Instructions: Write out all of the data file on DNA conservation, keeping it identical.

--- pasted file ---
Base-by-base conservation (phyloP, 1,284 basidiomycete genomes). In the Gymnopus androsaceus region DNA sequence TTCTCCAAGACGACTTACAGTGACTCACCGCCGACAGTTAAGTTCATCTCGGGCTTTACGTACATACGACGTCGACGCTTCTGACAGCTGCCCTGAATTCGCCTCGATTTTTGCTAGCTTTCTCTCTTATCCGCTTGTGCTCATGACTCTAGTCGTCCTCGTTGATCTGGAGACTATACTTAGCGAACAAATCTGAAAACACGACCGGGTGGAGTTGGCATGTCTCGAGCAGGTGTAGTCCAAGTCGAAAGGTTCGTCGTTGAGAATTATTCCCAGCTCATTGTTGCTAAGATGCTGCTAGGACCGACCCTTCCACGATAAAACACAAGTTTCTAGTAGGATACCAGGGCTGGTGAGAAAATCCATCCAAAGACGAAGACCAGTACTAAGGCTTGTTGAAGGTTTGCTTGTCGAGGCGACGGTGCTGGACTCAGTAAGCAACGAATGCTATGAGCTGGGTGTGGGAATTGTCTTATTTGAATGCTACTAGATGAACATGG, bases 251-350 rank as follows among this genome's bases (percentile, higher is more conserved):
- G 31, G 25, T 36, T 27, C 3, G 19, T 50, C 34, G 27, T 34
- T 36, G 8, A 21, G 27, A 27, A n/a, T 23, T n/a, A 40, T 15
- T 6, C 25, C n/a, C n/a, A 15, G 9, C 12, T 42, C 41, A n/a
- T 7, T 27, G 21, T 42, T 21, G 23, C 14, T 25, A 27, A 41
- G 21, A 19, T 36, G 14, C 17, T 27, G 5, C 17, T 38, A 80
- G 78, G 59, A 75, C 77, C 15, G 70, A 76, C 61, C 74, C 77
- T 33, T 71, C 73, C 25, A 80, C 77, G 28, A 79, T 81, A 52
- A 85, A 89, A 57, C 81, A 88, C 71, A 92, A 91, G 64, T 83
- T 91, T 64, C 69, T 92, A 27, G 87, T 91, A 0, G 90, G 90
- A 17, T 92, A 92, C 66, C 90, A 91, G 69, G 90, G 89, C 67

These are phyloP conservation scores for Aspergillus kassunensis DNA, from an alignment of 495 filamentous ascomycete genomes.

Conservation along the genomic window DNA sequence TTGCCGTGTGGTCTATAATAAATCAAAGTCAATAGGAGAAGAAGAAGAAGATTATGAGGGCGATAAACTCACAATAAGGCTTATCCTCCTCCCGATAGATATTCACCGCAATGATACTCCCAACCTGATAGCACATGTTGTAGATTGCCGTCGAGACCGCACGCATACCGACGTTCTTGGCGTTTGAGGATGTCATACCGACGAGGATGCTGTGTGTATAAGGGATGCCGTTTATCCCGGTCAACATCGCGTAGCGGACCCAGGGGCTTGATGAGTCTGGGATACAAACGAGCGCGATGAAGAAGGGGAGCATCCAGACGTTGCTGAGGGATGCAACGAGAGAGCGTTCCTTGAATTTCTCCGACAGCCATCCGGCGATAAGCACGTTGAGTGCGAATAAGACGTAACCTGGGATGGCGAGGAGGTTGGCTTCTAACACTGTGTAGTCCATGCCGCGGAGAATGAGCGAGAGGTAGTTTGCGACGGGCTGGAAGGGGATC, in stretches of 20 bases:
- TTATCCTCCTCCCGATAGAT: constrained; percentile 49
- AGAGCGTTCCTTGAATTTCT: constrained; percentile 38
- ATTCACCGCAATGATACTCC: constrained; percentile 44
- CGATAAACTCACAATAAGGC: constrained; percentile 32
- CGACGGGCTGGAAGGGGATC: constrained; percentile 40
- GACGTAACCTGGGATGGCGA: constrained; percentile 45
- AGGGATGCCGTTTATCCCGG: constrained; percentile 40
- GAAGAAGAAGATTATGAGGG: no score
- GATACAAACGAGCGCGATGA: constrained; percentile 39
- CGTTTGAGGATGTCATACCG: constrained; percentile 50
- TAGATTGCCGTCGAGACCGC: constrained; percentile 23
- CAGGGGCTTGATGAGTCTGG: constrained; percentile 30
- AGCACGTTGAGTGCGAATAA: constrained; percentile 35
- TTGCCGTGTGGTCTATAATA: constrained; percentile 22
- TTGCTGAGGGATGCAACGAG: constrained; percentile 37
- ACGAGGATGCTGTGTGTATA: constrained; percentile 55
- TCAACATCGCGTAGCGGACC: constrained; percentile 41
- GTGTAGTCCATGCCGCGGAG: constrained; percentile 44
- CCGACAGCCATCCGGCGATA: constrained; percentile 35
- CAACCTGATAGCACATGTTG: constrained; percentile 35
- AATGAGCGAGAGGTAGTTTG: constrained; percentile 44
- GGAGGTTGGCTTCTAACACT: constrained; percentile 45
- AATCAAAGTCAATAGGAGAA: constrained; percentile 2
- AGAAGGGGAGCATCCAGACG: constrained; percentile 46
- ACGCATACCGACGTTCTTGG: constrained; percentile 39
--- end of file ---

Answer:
Base-by-base conservation (phyloP, 1,284 basidiomycete genomes). In the Gymnopus androsaceus region DNA sequence TTCTCCAAGACGACTTACAGTGACTCACCGCCGACAGTTAAGTTCATCTCGGGCTTTACGTACATACGACGTCGACGCTTCTGACAGCTGCCCTGAATTCGCCTCGATTTTTGCTAGCTTTCTCTCTTATCCGCTTGTGCTCATGACTCTAGTCGTCCTCGTTGATCTGGAGACTATACTTAGCGAACAAATCTGAAAACACGACCGGGTGGAGTTGGCATGTCTCGAGCAGGTGTAGTCCAAGTCGAAAGGTTCGTCGTTGAGAATTATTCCCAGCTCATTGTTGCTAAGATGCTGCTAGGACCGACCCTTCCACGATAAAACACAAGTTTCTAGTAGGATACCAGGGCTGGTGAGAAAATCCATCCAAAGACGAAGACCAGTACTAAGGCTTGTTGAAGGTTTGCTTGTCGAGGCGACGGTGCTGGACTCAGTAAGCAACGAATGCTATGAGCTGGGTGTGGGAATTGTCTTATTTGAATGCTACTAGATGAACATGG, bases 251-350 rank as follows among this genome's bases (percentile, higher is more conserved):
- G 31, G 25, T 36, T 27, C 3, G 19, T 50, C 34, G 27, T 34
- T 36, G 8, A 21, G 27, A 27, A n/a, T 23, T n/a, A 40, T 15
- T 6, C 25, C n/a, C n/a, A 15, G 9, C 12, T 42, C 41, A n/a
- T 7, T 27, G 21, T 42, T 21, G 23, C 14, T 25, A 27, A 41
- G 21, A 19, T 36, G 14, C 17, T 27, G 5, C 17, T 38, A 80
- G 78, G 59, A 75, C 77, C 15, G 70, A 76, C 61, C 74, C 77
- T 33, T 71, C 73, C 25, A 80, C 77, G 28, A 79, T 81, A 52
- A 85, A 89, A 57, C 81, A 88, C 71, A 92, A 91, G 64, T 83
- T 91, T 64, C 69, T 92, A 27, G 87, T 91, A 0, G 90, G 90
- A 17, T 92, A 92, C 66, C 90, A 91, G 69, G 90, G 89, C 67

These are phyloP conservation scores for Aspergillus kassunensis DNA, from an alignment of 495 filamentous ascomycete genomes.

Conservation along the genomic window DNA sequence TTGCCGTGTGGTCTATAATAAATCAAAGTCAATAGGAGAAGAAGAAGAAGATTATGAGGGCGATAAACTCACAATAAGGCTTATCCTCCTCCCGATAGATATTCACCGCAATGATACTCCCAACCTGATAGCACATGTTGTAGATTGCCGTCGAGACCGCACGCATACCGACGTTCTTGGCGTTTGAGGATGTCATACCGACGAGGATGCTGTGTGTATAAGGGATGCCGTTTATCCCGGTCAACATCGCGTAGCGGACCCAGGGGCTTGATGAGTCTGGGATACAAACGAGCGCGATGAAGAAGGGGAGCATCCAGACGTTGCTGAGGGATGCAACGAGAGAGCGTTCCTTGAATTTCTCCGACAGCCATCCGGCGATAAGCACGTTGAGTGCGAATAAGACGTAACCTGGGATGGCGAGGAGGTTGGCTTCTAACACTGTGTAGTCCATGCCGCGGAGAATGAGCGAGAGGTAGTTTGCGACGGGCTGGAAGGGGATC, in stretches of 20 bases:
- TTATCCTCCTCCCGATAGAT: constrained; percentile 49
- AGAGCGTTCCTTGAATTTCT: constrained; percentile 38
- ATTCACCGCAATGATACTCC: constrained; percentile 44
- CGATAAACTCACAATAAGGC: constrained; percentile 32
- CGACGGGCTGGAAGGGGATC: constrained; percentile 40
- GACGTAACCTGGGATGGCGA: constrained; percentile 45
- AGGGATGCCGTTTATCCCGG: constrained; percentile 40
- GAAGAAGAAGATTATGAGGG: no score
- GATACAAACGAGCGCGATGA: constrained; percentile 39
- CGTTTGAGGATGTCATACCG: constrained; percentile 50
- TAGATTGCCGTCGAGACCGC: constrained; percentile 23
- CAGGGGCTTGATGAGTCTGG: constrained; percentile 30
- AGCACGTTGAGTGCGAATAA: constrained; percentile 35
- TTGCCGTGTGGTCTATAATA: constrained; percentile 22
- TTGCTGAGGGATGCAACGAG: constrained; percentile 37
- ACGAGGATGCTGTGTGTATA: constrained; percentile 55
- TCAACATCGCGTAGCGGACC: constrained; percentile 41
- GTGTAGTCCATGCCGCGGAG: constrained; percentile 44
- CCGACAGCCATCCGGCGATA: constrained; percentile 35
- CAACCTGATAGCACATGTTG: constrained; percentile 35
- AATGAGCGAGAGGTAGTTTG: constrained; percentile 44
- GGAGGTTGGCTTCTAACACT: constrained; percentile 45
- AATCAAAGTCAATAGGAGAA: constrained; percentile 2
- AGAAGGGGAGCATCCAGACG: constrained; percentile 46
- ACGCATACCGACGTTCTTGG: constrained; percentile 39